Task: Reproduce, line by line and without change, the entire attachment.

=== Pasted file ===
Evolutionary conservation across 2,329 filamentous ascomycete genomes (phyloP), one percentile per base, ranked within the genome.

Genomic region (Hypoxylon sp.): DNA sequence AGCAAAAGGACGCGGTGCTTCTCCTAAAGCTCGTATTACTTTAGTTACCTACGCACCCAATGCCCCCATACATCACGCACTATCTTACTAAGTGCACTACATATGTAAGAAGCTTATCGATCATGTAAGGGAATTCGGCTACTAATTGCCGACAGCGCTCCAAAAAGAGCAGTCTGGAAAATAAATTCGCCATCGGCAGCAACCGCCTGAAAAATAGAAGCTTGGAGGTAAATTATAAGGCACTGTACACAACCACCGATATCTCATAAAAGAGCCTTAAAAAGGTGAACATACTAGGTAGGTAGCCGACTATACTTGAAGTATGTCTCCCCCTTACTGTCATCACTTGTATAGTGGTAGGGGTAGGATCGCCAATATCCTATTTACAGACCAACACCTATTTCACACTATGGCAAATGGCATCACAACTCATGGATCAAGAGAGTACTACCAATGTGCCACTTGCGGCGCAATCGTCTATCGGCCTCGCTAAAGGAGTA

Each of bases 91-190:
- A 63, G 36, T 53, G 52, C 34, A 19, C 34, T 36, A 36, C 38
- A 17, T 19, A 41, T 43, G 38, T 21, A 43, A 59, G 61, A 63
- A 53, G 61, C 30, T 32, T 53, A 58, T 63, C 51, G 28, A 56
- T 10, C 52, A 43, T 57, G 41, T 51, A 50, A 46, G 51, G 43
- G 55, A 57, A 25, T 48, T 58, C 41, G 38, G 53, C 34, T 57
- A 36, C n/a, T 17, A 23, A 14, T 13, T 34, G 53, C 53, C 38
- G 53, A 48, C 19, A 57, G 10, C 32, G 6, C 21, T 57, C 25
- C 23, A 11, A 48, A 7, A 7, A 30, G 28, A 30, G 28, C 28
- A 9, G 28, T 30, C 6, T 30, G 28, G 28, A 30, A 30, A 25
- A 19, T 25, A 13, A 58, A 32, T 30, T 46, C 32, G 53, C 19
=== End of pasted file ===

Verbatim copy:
Evolutionary conservation across 2,329 filamentous ascomycete genomes (phyloP), one percentile per base, ranked within the genome.

Genomic region (Hypoxylon sp.): DNA sequence AGCAAAAGGACGCGGTGCTTCTCCTAAAGCTCGTATTACTTTAGTTACCTACGCACCCAATGCCCCCATACATCACGCACTATCTTACTAAGTGCACTACATATGTAAGAAGCTTATCGATCATGTAAGGGAATTCGGCTACTAATTGCCGACAGCGCTCCAAAAAGAGCAGTCTGGAAAATAAATTCGCCATCGGCAGCAACCGCCTGAAAAATAGAAGCTTGGAGGTAAATTATAAGGCACTGTACACAACCACCGATATCTCATAAAAGAGCCTTAAAAAGGTGAACATACTAGGTAGGTAGCCGACTATACTTGAAGTATGTCTCCCCCTTACTGTCATCACTTGTATAGTGGTAGGGGTAGGATCGCCAATATCCTATTTACAGACCAACACCTATTTCACACTATGGCAAATGGCATCACAACTCATGGATCAAGAGAGTACTACCAATGTGCCACTTGCGGCGCAATCGTCTATCGGCCTCGCTAAAGGAGTA

Each of bases 91-190:
- A 63, G 36, T 53, G 52, C 34, A 19, C 34, T 36, A 36, C 38
- A 17, T 19, A 41, T 43, G 38, T 21, A 43, A 59, G 61, A 63
- A 53, G 61, C 30, T 32, T 53, A 58, T 63, C 51, G 28, A 56
- T 10, C 52, A 43, T 57, G 41, T 51, A 50, A 46, G 51, G 43
- G 55, A 57, A 25, T 48, T 58, C 41, G 38, G 53, C 34, T 57
- A 36, C n/a, T 17, A 23, A 14, T 13, T 34, G 53, C 53, C 38
- G 53, A 48, C 19, A 57, G 10, C 32, G 6, C 21, T 57, C 25
- C 23, A 11, A 48, A 7, A 7, A 30, G 28, A 30, G 28, C 28
- A 9, G 28, T 30, C 6, T 30, G 28, G 28, A 30, A 30, A 25
- A 19, T 25, A 13, A 58, A 32, T 30, T 46, C 32, G 53, C 19